Field Music


Not an awful lot has come out of Sunderland apart from my Grandpa, the fabulous Andy Dawson from the Athletico Mince podcast and St Bede, the monk. To that list we have now been able to add Field Music. Ostensibly formed of the Brewis brothers – David and Peter – by the time their numbers have swollen to encompass all corners of their live set-up, you worry someone’s going to fall off the stage at Gorilla, so little wriggle room remains for each of them.

The Everly brothers… the Gallaghers… name a musical outfit based around brothers and you will imagine the two of them, stage front, side by side. Field Music are different. The Brewis brothers form a spine to the band, single file: one on drums at the back, the other directly in front, playing guitar and singing. And then, a few tracks in, they swap, with little to no impact on the sound. And then they swap back, like tag-team wrestlers, only in tweed. If you wanted to nitpick you might argue David is the better drummer, Peter the more accomplished singer and guitarist… but then who wants to nitpick when there are Russians roaming our streets with stronger chemicals than even the Gallaghers ever had.

Having seemingly disbanded, the band re-banded for the album Open Here, released earlier this year. It’s a solid affair, building on 2016’s Commontime, which I have on heavy Spotify rotation. How to define their sound? They seem to point in many directions, sonic synonyms that link at times to The Leisure Society, Peter Gabriel… and for my companion for the evening, Roxy Music. Certainly there is something quirky, perhaps 80s-y, to their whimsical, folksy, indie melodies. So at times they nod to a band like Talking Heads, or They Might Be Giants… at others they sound in a field of their own.

Gorilla is packed. A Gorilla in tight pants, busting at the stitches. It’s a mainly male crowd, and a little grey at the temples, but a crowd that’s collectively in a gregarious mood, singing along and joining in with the spirit and energy of the evening. Not surprisingly, tracks such as ‘Time In Joy’ (complete with aurally hypnotic circular riff) and ‘No King No Princess’ from the new album form much of the set, although older cuts such as the fabulous ‘The Noisy Days Are Over’ and ‘Disappointed’ also make a very welcome appearance.

Throughout, the band are incredibly tight – at heart a band of brothers, of course – but backed up by two female keyboard players adding vocals and also flute, additional guitars and bass and a saxophonist (when he started blowing, I had no idea he was also packed onto the small stage). Special mention must be made of the percussionist, who climbed right inside the music and gave it a real edge. The music of Field Music is complicated, structurally and a lot of that intricacy is reinforced by the percussion. It’s angular, sharp-edged, punchy. Put together, it’s a tight and funky musical bed, over which sweep and soar the vocals, both the female vocals and the twin lead vocals, which oddly sound similar, and also similarly unique.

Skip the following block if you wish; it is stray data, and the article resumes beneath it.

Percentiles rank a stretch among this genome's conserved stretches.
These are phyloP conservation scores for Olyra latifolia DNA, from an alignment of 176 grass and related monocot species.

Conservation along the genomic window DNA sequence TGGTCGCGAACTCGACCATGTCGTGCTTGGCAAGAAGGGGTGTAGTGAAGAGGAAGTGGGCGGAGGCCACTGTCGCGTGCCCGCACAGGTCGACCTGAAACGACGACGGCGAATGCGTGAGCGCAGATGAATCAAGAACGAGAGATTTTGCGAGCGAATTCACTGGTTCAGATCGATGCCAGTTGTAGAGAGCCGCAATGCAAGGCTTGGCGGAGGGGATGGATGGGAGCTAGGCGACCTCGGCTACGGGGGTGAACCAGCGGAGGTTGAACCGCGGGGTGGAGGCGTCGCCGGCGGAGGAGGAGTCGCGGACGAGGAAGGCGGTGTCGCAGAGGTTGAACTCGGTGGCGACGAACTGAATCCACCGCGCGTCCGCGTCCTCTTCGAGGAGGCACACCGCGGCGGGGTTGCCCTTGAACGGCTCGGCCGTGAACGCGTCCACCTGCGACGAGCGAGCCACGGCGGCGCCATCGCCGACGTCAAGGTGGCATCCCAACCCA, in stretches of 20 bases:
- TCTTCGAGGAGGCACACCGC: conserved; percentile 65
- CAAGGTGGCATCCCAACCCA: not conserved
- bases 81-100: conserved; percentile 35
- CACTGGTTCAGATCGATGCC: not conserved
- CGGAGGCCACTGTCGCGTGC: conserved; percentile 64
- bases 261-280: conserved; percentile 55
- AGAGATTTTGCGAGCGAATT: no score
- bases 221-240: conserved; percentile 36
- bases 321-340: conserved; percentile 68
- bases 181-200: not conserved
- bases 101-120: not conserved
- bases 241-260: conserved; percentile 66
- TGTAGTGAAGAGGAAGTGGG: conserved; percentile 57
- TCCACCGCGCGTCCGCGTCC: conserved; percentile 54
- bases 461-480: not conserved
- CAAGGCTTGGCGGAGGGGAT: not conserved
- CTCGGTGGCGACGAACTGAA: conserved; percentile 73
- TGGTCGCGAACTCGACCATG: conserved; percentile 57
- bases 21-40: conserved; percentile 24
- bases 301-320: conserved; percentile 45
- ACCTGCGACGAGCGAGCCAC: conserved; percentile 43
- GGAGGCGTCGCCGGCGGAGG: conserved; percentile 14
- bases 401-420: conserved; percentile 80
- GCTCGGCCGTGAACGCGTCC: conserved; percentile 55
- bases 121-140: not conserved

It seems to end all too soon. There’s a club night in Gorilla to follow, and the night is compressed… only one song in the encore. But it’s already been a full and fulsome night, a musical field in the middle of the snowy city of Manchester.

Field Music: Official | Facebook | Twitter

Simon is a writer, broadcaster and countercultural investigator. Over the last 15 years he has written for everyone from The Guardian to Loaded magazine, presented television for Rapture TV and hosted radio programs for the likes of Galaxy. He has also found time to earn a Masters Degree in Novel Writing and write three books (a collection of journalism, a guidebook to Ibiza and one on financial planning for young people – the most varied publishing career it’s possible to have) and establish and run a PR company, Pad Communications, looking after a range of leisure and lifestyle clients.He currently splits his time between researching his PhD at Leeds University, looking into various countercultural movements; consulting freelance for PR clients; writing for the likes of Marie Claire in Australia, The Big Issue and the Manchester Evening News, where he reviews concerts, theatre and is their Pub & Bar Editor. He is also broadcaster, appearing regularly on Tony Livesey’s late night 5Live show for the BBC, and also for BBC Radio Manchester Gourmet Night food and drink show.Simon’s main focus has been music and travel. His career has included editing Ministry of Sound’s magazine in Ibiza for two summers and also writing two long-running columns for DJmagazine – ”Around The World in 80 Clubs” (which took him everywhere from Beijing to Brazil, Moscow to Marrakech) and “Dispatches From The Wrong Side”. A collection of the latter was published in the UK and US as the book Discombobulated, including tales as varied as gatecrashing Kylie Minogue’s birthday party, getting deported from Russia, having a gun held to his head by celebrity gangster Dave Courtney and going raving in Ibiza with Judith Chalmers. He has recently written for the likes of Red magazine, Hotline, Clash, Tilllate, Shortlist and the Manchester Evening News. Pad Communications has recently consulted for clients as varied as Manchester nightclubs and New Zealand toy companies.On a personal note, Simon is a Londoner who left the capital at the age of 18 and never looked back. He sees himself as a citizen of the global dancefloor having lived in Sydney, Los Angeles, Ibiza and Amsterdam. However his life is now rather more sedentary. After all his adventures he bumped into and subsequently married his highschool sweetheart from their North London Grammar. They now live in Stockport with their four children and four chickens, trying to live the good life. Simon recently turned 40 and is steadfastly refusing to have a midlife crisis – as in, growing a ponytail and buying a shiny red sports car.OK, maybe he’ll buy the sports car…